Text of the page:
In most orchards, walnut aphids are kept below damaging levels by an introduced parasitic wasp in combination with other naturally occurring biological control agents. However, if broad-spectrum insecticides are applied to control other pests such as codling moth, outbreaks of walnut aphid may occur. Predation often effectively controls the dusky-veined aphid as well, but an insecticide application may be required in some orchards in some years. A monitoring program is available below for assessing the numbers of both aphid species and detecting damaging levels that may require an insecticide application.
The introduced parasitic wasp, Trioxys pallidus, has reduced the need for insecticide applications for walnut aphid. When the parasite is disrupted by applications of broad-spectrum pesticides that are used to control other pests found in walnut orchards, walnut aphid sprays may be required. The use of oil during the growing season has also been shown to be destructive to Trioxys.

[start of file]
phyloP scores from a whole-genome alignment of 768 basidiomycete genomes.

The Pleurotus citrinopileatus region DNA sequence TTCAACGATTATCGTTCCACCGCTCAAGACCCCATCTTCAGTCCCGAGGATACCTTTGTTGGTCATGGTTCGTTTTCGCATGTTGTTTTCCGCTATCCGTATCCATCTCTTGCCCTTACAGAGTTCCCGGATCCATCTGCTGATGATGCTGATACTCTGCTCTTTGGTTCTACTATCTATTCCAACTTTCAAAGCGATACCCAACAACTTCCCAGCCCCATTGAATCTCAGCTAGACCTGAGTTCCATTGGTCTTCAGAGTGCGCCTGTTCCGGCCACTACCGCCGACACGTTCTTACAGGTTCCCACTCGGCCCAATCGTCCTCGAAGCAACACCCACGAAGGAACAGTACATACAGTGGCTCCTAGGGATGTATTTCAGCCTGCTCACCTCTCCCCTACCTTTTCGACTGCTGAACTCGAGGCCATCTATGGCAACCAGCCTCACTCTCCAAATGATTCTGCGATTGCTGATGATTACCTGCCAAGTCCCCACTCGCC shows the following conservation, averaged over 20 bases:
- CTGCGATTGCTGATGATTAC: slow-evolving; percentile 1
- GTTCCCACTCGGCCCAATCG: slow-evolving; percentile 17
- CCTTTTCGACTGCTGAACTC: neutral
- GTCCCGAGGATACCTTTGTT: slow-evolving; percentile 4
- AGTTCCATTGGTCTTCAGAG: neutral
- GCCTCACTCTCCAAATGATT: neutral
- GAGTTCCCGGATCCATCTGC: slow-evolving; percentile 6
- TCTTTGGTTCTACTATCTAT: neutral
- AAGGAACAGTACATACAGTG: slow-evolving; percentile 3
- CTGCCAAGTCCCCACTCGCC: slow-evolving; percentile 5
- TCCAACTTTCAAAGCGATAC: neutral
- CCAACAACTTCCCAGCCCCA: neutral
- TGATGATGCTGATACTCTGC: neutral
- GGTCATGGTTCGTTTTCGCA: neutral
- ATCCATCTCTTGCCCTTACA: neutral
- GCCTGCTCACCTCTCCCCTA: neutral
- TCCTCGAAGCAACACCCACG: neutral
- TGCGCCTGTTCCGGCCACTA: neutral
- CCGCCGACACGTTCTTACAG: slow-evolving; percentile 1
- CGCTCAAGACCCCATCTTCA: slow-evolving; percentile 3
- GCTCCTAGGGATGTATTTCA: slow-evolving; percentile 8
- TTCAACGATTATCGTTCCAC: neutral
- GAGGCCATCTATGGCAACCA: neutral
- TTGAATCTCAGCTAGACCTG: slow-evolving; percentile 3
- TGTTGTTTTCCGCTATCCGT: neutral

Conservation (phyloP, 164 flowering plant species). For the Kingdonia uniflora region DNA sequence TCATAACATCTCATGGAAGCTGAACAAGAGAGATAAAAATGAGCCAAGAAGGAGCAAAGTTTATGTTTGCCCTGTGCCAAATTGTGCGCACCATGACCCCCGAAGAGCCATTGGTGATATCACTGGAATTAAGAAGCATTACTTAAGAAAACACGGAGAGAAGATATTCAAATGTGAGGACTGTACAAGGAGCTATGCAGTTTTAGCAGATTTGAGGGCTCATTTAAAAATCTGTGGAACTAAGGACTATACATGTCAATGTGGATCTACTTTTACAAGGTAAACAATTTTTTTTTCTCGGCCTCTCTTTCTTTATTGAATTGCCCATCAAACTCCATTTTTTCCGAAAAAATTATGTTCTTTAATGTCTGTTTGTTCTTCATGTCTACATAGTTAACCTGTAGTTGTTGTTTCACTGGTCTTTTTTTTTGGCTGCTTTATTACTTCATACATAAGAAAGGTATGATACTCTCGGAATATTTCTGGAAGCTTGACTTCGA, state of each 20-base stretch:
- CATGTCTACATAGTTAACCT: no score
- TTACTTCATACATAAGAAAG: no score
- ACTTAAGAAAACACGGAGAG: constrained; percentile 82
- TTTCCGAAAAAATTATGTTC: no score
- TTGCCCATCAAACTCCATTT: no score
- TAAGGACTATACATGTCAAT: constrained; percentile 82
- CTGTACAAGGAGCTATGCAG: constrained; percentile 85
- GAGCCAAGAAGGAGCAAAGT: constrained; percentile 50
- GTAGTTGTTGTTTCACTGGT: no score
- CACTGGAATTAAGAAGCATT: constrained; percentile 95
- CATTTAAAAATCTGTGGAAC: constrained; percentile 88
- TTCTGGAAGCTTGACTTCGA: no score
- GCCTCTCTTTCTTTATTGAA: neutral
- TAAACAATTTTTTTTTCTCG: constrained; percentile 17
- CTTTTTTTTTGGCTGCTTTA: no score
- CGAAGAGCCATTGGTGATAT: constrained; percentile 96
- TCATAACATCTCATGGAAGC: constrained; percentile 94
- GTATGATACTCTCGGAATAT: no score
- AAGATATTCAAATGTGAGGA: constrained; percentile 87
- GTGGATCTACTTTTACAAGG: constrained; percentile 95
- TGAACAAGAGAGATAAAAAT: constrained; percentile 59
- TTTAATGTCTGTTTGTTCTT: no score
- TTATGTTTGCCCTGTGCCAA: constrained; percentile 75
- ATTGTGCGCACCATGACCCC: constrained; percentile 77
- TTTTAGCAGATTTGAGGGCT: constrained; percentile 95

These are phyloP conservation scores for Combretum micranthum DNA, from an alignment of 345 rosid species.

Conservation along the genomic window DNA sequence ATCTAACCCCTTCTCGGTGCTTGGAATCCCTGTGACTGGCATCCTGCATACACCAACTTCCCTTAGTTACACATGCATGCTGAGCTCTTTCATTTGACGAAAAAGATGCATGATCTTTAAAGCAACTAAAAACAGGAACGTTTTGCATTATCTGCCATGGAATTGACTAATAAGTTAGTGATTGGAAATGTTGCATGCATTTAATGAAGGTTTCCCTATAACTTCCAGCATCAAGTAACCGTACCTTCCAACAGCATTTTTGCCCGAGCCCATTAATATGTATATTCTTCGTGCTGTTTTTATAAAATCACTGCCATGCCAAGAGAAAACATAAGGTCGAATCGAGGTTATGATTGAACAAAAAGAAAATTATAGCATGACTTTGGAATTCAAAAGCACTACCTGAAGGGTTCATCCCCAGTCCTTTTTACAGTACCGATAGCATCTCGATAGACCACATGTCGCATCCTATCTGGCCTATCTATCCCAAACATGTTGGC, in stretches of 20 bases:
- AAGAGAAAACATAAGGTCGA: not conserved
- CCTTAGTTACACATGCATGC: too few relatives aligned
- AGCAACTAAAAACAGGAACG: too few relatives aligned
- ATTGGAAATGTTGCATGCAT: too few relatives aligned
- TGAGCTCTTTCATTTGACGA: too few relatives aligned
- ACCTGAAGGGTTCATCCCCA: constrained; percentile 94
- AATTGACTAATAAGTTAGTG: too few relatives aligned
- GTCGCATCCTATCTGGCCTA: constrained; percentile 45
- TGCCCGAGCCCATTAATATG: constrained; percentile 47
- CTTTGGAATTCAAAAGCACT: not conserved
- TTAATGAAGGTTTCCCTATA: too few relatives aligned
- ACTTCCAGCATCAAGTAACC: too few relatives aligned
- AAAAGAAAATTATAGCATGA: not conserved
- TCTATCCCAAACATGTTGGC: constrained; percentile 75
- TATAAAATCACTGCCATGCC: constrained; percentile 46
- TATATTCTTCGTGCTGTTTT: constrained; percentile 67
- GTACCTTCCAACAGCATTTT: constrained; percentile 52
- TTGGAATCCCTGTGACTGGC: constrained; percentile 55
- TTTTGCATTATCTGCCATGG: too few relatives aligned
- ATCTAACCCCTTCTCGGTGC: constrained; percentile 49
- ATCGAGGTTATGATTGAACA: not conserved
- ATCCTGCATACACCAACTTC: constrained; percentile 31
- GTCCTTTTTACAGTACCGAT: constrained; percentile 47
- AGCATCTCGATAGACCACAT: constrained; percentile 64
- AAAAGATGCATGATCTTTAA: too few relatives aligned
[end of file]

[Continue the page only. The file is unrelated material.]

The female Trioxys wasp lays eggs inside the small walnut aphid. Eggs hatch and the parasitic larva consumes the insides of the aphid, which turns tan and becomes "mummified." The presence of aphid mummies is an indication the parasite is present. After the parasite pupates, the adult wasp emerges from the aphid mummy by chewing a small exit hole. Although the dusky-veined aphid is occasionally parasitized, rates of parasitism are not high enough to effectively control this aphid; however, predators can be effective.
Trioxys can be reduced by native hyperparasites. Hyperparasitism (the parasitism of a parasite) has been found to be greatest in unsprayed orchards and orchards with codling moth-tolerant tree varieties that require fewer insecticide applications than other walnut varieties. Pesticides used for other pests, such as codling moth and walnut husk fly, that may reduce hyperparasite numbers include: chlorpyrifos (Lorsban), esfenvalerate (Asana), phosmet (Imidan), and spinosad (Entrust, Success). However, all of these pesticides also harm the primary parasitoid Trioxys as well as predatory mites, leading to an increase in spider mite numbers.
Predators such as lady beetles, including the Asian multicolored lady beetle and ashy gray lady beetle, lacewings, and flies play an important role in the natural control of the dusky-veined aphid. Predators also feed on walnut aphid, but Trioxys keeps the numbers of walnut aphid so low that predators seldom build up to large numbers on walnut aphids alone.